(June 2, 2010) — Officials from the California Public Employees’ Retirement System (CalPERS) said they’re looking over the selection of Goldman Sachs Group in the system’s real estate pool, claiming the bank failed to disclose that it faced a Securities and Exchange Commission (SEC) probe.
“We are reaching out to Goldman for an explanation,” said CalPERS spokesperson Clark McKinley to ai5000. He said he is unaware of when CalPERS would take action on the issue.
The bank’s erroneous assurances to the largest US public pension fund in March raises questions on Goldman Sachs’ ethics policies as some question whether the bank concealed information to garner business. The bank’s assurances also raise the issue of whether the bank had an obligation to inform shareholders and potential clients of the SEC’s letter alerting the firm of likely regulatory enforcement action.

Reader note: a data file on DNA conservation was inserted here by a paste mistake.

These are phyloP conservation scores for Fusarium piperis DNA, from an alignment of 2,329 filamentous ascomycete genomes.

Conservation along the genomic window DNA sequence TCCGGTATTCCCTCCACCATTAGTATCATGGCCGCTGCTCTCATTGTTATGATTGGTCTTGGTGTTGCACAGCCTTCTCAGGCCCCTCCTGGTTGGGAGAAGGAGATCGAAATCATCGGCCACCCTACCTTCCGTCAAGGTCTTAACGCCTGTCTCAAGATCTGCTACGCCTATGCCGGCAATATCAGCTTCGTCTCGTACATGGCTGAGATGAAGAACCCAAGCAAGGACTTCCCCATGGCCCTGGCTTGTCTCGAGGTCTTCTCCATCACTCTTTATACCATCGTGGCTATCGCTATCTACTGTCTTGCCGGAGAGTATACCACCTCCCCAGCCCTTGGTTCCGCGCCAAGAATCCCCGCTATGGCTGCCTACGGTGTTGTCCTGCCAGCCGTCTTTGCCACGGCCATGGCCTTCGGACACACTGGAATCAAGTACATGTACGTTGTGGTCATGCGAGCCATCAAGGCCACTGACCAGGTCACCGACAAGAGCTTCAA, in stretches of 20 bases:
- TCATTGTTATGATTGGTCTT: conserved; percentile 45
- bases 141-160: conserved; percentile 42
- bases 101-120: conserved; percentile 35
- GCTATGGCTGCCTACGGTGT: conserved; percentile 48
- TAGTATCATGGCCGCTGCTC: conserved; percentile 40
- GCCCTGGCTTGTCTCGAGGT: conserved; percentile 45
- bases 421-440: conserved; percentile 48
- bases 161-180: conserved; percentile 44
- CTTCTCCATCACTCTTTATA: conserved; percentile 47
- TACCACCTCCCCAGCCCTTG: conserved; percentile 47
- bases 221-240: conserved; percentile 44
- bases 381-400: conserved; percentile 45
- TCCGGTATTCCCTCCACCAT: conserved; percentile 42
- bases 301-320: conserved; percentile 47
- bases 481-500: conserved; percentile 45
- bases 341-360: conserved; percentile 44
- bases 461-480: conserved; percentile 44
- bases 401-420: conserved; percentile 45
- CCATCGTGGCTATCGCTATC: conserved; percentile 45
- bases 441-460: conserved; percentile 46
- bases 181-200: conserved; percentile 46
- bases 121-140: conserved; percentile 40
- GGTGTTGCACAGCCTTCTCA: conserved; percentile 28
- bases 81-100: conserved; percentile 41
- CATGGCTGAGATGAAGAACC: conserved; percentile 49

The $204 billion pension giant is claiming the Wall Street firm failed to reveal that it was the target of an SEC investigation six months after US regulators notified the bank that it would probably be charged with fraud in connection to the underwriting and marketing of a $1 billion subprime-mortgage-linked security, according to a document obtained by Reuters. The SEC filed a civil suit against Goldman over that transaction of April 16.
According to Reuters, Goldman assured CalPERS on the bank’s March 18 application to become a real estate investment consultant to the largest US public pension fund.
Since the SEC’s lawsuit, several shareholders have filed lawsuits against Goldman Sachs, claiming investors were harmed by the firm’s reluctance to disclose the SEC notice.
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